Charlie Millsom, Head of Year 2
Year 3 Turn Their Attention To The Wider World Around Them
Now that the Autumn term is in full swing and new routines have become established, Year 3 have started to turn their thoughts outwards to the rest of the school and to the wider world. European Day of Languages is an annual reminder to the children to value diversity and to appreciate other cultures through understanding of differences. This year, the three classes chose different countries from all over Europe to find out more about their particular language and customs. They made colourful banners and flags, shared newly-discovered traditions and learnt new greetings. Year 3 were particularly lucky to have parents come into school to read stories to them in different languages as part of a wonderfully multinational occasion. It has also been quite a week for science in Year 3. Not only have the first children from the year group been taught in the physics lab at Highfield, but they have been engaged in making fossils too. The children invited their parents into their very own fossil museum as part of the wonderful ‘open classroom’ initiative and the visiting mums and dads delighted in sharing in some fun and messy activities, armed with the cautionary note of not forgetting to bring an apron! The parents, along with the children, learned how to make fossils and, as in all good museums, the items were displayed and labelled with interesting facts about their provenance and their famous discoverers. Oh, and did I forget to mention that we were visited by Otto the pug, who fitted in wonderfully with our literacy text Pugs of the Frozen North? It’s no wonder the children already can’t wait for next week’s lessons to begin!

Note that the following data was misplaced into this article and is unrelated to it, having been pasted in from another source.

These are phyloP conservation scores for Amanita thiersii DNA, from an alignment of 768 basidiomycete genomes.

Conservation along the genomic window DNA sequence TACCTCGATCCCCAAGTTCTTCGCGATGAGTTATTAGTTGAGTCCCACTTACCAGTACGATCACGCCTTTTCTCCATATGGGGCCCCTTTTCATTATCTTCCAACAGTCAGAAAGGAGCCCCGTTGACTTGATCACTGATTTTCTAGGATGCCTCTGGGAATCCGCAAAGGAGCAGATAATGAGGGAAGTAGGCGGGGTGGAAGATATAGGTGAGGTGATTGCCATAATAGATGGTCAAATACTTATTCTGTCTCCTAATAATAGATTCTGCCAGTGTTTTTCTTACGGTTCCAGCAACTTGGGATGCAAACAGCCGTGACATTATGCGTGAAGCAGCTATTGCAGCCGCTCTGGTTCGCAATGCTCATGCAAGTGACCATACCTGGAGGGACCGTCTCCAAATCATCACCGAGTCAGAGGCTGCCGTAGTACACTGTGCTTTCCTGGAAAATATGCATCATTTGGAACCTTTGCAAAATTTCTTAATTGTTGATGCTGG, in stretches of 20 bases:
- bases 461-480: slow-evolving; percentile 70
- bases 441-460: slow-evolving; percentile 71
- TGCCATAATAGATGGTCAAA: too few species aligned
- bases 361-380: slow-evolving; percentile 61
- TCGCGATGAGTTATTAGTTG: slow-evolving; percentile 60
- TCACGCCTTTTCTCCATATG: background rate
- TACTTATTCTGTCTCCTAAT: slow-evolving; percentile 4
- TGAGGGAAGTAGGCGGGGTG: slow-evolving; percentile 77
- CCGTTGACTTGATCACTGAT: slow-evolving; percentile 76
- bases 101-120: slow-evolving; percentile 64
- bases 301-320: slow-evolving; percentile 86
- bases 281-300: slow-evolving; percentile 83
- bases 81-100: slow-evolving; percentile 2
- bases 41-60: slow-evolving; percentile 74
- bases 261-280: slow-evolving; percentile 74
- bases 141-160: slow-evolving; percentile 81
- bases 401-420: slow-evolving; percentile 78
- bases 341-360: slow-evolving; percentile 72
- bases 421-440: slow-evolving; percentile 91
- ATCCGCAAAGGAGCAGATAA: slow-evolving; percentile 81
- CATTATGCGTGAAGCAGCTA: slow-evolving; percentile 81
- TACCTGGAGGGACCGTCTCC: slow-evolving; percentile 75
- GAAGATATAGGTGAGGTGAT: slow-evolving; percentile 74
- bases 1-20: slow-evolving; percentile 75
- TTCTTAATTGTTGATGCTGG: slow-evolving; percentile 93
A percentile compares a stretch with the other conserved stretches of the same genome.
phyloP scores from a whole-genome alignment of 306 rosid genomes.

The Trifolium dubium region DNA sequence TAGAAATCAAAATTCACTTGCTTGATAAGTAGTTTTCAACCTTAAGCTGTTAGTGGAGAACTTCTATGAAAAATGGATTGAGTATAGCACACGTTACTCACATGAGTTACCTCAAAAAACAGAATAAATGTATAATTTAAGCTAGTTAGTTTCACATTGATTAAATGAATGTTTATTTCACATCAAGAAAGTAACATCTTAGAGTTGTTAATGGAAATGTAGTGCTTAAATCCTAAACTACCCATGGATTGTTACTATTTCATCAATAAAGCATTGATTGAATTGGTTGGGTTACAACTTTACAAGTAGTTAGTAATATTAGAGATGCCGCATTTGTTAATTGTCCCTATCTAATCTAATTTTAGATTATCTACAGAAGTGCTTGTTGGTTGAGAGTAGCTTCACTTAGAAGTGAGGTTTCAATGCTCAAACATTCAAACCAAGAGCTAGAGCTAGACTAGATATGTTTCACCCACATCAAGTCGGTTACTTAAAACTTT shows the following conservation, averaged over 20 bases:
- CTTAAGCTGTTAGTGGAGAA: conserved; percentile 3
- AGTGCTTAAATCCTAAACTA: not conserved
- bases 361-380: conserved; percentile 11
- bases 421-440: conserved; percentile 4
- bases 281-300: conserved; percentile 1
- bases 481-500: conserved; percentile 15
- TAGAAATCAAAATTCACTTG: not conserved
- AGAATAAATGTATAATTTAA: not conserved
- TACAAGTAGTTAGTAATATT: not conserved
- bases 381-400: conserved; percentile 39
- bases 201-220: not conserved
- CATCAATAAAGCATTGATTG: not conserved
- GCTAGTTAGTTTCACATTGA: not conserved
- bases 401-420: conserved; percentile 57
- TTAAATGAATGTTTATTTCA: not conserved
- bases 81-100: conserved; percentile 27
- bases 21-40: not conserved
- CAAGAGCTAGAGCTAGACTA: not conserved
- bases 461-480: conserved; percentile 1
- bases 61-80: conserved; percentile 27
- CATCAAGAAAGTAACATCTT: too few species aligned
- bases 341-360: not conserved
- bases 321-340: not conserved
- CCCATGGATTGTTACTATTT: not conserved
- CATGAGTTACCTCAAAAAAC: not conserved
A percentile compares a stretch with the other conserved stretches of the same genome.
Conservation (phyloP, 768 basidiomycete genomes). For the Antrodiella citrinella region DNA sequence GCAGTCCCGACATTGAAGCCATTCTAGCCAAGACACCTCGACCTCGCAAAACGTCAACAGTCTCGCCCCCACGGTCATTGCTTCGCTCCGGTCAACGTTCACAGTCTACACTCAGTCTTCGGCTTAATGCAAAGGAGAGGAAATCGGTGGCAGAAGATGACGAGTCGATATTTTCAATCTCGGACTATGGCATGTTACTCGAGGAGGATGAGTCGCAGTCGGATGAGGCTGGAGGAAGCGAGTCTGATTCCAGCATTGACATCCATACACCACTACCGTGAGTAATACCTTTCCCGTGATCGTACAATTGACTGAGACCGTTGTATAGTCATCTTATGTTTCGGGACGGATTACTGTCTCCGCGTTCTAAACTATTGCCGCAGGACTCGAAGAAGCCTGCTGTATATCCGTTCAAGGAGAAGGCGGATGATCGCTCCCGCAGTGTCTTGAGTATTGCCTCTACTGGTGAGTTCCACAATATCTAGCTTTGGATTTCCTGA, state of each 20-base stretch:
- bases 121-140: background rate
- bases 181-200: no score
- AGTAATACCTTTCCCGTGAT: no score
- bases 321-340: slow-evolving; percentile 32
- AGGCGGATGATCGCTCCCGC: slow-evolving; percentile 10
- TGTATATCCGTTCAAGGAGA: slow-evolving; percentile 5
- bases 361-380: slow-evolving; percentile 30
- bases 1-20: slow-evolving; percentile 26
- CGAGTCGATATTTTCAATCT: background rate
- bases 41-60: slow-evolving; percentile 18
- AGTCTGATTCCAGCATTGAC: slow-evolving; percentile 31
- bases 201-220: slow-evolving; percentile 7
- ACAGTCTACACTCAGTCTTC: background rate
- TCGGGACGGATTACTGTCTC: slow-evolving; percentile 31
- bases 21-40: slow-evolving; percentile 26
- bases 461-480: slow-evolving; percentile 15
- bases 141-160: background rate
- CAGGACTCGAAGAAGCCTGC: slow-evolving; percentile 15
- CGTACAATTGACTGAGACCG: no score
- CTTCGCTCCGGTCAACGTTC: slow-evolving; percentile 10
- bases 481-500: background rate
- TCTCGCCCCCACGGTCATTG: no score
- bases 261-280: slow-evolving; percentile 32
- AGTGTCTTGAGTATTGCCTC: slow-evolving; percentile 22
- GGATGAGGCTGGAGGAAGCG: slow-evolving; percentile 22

Stephanie Turner, Year 3 Class Teacher